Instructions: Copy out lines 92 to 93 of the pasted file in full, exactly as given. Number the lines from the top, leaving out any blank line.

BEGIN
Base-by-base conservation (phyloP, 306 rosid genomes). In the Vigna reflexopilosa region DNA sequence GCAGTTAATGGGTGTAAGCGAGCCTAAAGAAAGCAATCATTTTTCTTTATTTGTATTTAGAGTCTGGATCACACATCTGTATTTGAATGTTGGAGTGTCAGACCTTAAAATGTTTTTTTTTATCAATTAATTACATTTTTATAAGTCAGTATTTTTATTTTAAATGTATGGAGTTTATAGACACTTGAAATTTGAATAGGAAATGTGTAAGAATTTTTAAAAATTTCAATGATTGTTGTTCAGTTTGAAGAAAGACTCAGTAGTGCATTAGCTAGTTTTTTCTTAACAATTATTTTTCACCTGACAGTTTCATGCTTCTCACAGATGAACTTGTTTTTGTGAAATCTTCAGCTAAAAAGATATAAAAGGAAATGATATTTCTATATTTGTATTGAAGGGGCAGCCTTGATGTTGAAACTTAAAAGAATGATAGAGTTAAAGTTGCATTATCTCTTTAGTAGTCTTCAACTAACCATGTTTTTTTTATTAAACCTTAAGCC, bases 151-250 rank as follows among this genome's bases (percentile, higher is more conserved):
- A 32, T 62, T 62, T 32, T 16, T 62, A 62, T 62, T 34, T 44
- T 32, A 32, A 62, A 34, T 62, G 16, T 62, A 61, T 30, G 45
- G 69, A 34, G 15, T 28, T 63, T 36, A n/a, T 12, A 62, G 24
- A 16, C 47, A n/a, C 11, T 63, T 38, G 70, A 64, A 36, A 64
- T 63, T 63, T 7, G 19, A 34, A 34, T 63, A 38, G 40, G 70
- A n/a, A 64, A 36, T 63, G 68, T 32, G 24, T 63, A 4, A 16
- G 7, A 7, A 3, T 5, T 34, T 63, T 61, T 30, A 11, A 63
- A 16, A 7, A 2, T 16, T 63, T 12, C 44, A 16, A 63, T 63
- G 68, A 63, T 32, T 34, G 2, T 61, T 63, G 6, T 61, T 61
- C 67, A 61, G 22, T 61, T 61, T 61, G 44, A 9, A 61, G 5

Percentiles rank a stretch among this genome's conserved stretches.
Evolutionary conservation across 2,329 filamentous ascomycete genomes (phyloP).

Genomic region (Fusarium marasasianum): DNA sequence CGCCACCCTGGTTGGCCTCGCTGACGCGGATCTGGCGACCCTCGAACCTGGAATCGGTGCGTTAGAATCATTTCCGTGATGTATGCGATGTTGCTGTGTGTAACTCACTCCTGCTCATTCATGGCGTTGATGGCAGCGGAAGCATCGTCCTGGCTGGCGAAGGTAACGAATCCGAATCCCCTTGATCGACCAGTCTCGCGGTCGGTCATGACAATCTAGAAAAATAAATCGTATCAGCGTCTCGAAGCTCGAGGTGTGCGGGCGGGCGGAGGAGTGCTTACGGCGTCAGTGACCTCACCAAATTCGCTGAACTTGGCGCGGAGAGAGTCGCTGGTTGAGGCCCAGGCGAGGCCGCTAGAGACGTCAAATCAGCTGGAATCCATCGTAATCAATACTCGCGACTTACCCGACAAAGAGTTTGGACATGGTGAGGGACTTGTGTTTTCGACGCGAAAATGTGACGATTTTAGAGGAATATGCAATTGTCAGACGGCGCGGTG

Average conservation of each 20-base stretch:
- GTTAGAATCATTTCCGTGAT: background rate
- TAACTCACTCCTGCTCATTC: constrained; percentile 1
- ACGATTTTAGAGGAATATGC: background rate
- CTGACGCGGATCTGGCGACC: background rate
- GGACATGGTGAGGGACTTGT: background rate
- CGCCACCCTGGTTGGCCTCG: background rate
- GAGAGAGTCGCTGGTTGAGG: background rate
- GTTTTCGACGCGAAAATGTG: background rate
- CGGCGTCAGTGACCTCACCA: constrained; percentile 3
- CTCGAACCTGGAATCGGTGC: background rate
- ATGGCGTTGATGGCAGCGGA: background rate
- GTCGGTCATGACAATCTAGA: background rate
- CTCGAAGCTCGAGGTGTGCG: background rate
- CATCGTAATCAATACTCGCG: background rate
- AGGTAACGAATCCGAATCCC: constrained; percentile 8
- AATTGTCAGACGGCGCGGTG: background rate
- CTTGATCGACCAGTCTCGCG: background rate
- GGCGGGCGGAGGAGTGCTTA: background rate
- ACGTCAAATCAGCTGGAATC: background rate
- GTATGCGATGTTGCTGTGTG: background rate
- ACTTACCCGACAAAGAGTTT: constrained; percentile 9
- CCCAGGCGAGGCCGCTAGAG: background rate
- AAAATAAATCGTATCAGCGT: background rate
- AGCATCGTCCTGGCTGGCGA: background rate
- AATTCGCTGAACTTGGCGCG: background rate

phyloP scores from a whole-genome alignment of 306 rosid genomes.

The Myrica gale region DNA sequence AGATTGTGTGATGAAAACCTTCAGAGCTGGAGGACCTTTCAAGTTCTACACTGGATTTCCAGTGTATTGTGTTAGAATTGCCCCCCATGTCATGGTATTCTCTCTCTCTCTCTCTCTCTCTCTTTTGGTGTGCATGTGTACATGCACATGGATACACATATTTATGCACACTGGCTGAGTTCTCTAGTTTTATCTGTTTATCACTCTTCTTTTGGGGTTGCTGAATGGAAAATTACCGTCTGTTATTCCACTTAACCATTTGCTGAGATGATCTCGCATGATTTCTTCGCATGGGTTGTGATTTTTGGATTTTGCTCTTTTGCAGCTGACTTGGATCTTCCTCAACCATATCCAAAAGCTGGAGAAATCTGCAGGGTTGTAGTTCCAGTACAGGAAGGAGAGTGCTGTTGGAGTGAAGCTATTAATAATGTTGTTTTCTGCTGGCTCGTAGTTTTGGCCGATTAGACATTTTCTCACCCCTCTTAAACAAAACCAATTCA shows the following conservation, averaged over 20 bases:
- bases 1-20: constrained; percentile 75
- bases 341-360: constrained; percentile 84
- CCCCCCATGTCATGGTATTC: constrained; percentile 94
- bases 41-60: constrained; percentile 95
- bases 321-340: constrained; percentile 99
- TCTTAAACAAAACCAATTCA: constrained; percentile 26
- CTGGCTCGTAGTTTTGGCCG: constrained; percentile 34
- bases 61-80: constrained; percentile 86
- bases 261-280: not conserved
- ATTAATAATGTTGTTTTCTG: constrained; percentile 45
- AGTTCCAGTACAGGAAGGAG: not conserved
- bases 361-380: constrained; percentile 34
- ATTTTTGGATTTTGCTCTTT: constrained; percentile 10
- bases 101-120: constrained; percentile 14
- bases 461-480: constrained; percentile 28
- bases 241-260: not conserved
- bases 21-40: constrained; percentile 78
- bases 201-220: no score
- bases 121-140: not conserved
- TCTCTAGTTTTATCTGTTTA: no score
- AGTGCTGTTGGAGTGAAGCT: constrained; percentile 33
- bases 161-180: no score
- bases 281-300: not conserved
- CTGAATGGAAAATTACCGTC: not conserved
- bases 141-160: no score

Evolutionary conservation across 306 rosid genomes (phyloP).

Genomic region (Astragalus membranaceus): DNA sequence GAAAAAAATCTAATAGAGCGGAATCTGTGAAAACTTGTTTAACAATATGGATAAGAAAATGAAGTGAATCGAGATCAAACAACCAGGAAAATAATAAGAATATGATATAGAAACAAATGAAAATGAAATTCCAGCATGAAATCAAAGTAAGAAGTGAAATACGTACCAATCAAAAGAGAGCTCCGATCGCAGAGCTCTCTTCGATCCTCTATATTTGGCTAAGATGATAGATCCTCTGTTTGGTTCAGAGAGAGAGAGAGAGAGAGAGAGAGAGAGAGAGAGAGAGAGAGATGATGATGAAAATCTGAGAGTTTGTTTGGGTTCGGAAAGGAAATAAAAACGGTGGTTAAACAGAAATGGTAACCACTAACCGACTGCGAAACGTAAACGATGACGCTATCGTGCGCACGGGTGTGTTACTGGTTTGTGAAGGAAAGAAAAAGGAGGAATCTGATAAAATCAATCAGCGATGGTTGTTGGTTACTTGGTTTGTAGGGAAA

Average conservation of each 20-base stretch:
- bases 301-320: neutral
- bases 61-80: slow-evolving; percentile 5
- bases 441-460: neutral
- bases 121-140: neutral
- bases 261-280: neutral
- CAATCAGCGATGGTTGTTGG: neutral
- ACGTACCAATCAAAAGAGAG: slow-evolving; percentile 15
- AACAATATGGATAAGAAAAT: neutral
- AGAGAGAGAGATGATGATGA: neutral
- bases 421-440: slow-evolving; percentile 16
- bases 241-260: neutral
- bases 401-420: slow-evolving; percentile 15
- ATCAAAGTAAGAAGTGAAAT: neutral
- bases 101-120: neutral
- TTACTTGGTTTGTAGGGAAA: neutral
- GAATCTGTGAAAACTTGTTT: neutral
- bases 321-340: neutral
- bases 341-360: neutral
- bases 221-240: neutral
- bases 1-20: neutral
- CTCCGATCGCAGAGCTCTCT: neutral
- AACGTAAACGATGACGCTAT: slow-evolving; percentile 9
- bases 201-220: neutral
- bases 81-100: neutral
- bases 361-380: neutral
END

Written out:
- AACGTAAACGATGACGCTAT: slow-evolving; percentile 9
- bases 201-220: neutral